ArtBooks

give black: a lit-lovers gift guide inspired by this year’s top artists.

November 30, 2021

Created in partnership with Penguin Random House:

The holidays are upon us! If you’re searching for the right gifts, why not turn to music for inspiration? We teamed up with influencer Cree Myles, who runs the Black lit community @allwaysblack, to curate a list of books based on our most talked about artists of 2021. From Lesibu Grand to The Muslims, there’s a book here for every vibe.

Tems: Tems’ catalogue and aesthetic are equal parts warm, polished, and above all else, Black. If you love her, you will love Jasmine Mans’s debut collection of poetry, Black Girl, Call Home, or Jacqueline Woodson’s National Book Award-winning novel Brown Girl Dreaming.

Serpentwithfeet: Serpentwithfeet is the type of timeless act that we will be talking about 50 years from now. Their musical themes paired with their gospel undertones and captivating chantlike lyrics along with their cinematic videos make them a future denizen amongst the greats for sure. If you enjoy their vibe, you’ll be sure to get into The Prophets by Robert Jones Jr., or Giovanni’s Room by James Baldwin.

Fousheé: Fousheé’s musical themes thwart the continuum. Sometimes she’s in a field, gallivanting while singing about love, other times she’s facilitating an armed bank robbery, all smiles. She embodies the “multiple truths” trope. If you enjoy her music, you’ll be sure to get into Phillip B.Williams’s 2021 collection of poetry, Mutiny, or Nnedi Okorafor’s 2011 fantasy, Akata Witch.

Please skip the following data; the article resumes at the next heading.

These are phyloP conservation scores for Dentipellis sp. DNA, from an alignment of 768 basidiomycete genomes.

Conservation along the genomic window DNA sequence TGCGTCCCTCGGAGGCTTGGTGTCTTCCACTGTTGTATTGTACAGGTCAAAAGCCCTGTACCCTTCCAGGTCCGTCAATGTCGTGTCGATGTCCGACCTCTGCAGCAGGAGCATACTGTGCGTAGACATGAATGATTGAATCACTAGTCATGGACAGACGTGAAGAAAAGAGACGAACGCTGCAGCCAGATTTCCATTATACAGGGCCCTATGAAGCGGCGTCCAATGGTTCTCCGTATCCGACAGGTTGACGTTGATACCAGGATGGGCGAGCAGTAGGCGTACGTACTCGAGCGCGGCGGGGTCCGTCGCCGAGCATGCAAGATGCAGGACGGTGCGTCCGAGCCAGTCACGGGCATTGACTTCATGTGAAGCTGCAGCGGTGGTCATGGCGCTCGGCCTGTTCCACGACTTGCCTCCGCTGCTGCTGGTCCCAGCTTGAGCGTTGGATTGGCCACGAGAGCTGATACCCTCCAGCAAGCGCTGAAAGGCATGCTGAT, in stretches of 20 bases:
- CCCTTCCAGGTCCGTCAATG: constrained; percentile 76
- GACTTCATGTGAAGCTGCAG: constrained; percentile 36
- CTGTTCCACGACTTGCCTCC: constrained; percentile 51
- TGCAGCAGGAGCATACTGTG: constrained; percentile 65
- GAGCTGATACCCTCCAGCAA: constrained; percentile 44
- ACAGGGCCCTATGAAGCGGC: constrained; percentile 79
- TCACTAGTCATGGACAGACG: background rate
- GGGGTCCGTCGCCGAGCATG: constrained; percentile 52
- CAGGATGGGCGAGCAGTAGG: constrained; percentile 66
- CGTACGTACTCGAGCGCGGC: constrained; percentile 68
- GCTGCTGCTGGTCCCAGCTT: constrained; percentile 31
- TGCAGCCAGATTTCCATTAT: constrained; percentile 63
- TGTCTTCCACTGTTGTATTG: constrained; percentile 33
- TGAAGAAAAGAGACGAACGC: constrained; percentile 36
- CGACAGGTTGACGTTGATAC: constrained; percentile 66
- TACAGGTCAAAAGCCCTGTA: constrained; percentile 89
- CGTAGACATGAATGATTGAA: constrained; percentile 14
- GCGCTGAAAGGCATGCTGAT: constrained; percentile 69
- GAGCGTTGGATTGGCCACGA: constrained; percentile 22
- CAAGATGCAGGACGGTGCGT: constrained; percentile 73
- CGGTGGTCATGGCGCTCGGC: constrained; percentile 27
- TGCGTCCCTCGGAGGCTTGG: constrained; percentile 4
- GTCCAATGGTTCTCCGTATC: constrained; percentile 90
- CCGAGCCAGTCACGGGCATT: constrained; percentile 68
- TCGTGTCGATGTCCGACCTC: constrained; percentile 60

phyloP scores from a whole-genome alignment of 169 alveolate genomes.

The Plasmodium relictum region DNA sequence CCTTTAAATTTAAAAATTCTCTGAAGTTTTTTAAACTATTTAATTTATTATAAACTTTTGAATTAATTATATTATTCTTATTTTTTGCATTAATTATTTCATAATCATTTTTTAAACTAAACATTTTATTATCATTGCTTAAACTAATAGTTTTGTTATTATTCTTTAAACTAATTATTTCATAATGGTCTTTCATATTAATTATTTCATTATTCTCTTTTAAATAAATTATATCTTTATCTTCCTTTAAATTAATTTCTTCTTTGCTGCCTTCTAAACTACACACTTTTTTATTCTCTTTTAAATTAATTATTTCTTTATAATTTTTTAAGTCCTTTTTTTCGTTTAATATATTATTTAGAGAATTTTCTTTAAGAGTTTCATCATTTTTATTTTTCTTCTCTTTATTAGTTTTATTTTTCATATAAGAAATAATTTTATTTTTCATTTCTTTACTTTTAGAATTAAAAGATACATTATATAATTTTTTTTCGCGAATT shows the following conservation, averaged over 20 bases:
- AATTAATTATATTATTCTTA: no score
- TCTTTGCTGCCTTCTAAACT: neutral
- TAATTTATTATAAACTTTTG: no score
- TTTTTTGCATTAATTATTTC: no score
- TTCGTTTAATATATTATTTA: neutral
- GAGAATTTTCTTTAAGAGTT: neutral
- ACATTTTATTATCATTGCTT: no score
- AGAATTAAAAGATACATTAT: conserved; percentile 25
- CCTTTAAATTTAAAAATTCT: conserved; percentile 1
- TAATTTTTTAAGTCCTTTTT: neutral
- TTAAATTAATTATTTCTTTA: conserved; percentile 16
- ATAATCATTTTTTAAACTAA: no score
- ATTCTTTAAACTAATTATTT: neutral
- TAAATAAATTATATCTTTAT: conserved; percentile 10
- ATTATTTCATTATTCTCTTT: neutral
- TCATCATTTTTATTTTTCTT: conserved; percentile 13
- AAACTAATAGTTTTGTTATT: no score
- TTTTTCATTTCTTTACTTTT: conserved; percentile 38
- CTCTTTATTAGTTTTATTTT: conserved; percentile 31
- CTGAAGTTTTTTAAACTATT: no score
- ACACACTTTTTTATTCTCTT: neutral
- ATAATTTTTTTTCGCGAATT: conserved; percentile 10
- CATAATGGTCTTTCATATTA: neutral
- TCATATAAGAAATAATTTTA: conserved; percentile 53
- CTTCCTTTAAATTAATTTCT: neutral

Lesibu Grand: Lesibu’s comfortable irreverence makes her a perfect pairing for Phoebe Robinson’s writing style. If you enjoy fist-pumping to Grand, consider cracking open Everything’s Trash, But It’s Ok, or Please Don’t Sit on My Bed in Your Outside Clothes by Phoebe Robinson.

Sunny War: One listen to Sunny War and it is undeniable how strongly rooted she is in the Black tradition. If you enjoy her, consider picking up the Toni Morrison classic, Song of Solomon, or Danté Stewart’s debut release Shoutin’in the Fire.

BarteesStrange: Strange’s music offers the perfect backdrop to the characters in Taylor’s Real Life or Fitzsimons’s Passing Playbook. If you enjoy his genre-blending and bending as much as we do, we think you’ll get into both books.

Cherie Amour: Cherie Amour’s sound is equal parts rebellion and love. It reminds us of a budding but complicated love story. So might we recommend Nicola Yoon’s Instructions for Dancing or Nic Stone’s Odd One Out.

Blvck Hippie: Blvck Hippie’s introspective lyrics are a perfect match for these two books of shorts –Brandon Taylor’s Filthy Animals and Maurice Ruffin’s The Ones Who Don’t Say They Love You. The track “If You Feel Alone at Parties” was MADE for Taylor’s character Lionel, iykyk.

The Muslims: With song titles like “Crotch Pop a Cop” and “F**k These F****n Fascists” it is no denying where The Muslims stand on timely issues such as prison and police abolition. If you love them and their messages as much as we do, might we suggest Angela Davis’s 1981 classic Women Race & Class, or Brittany K. Barnett’s 2020 story of hope, justice, and freedom, A Knock at Midnight.

You can let us know which are your favorite reads this festive season and what’s on your playlist.

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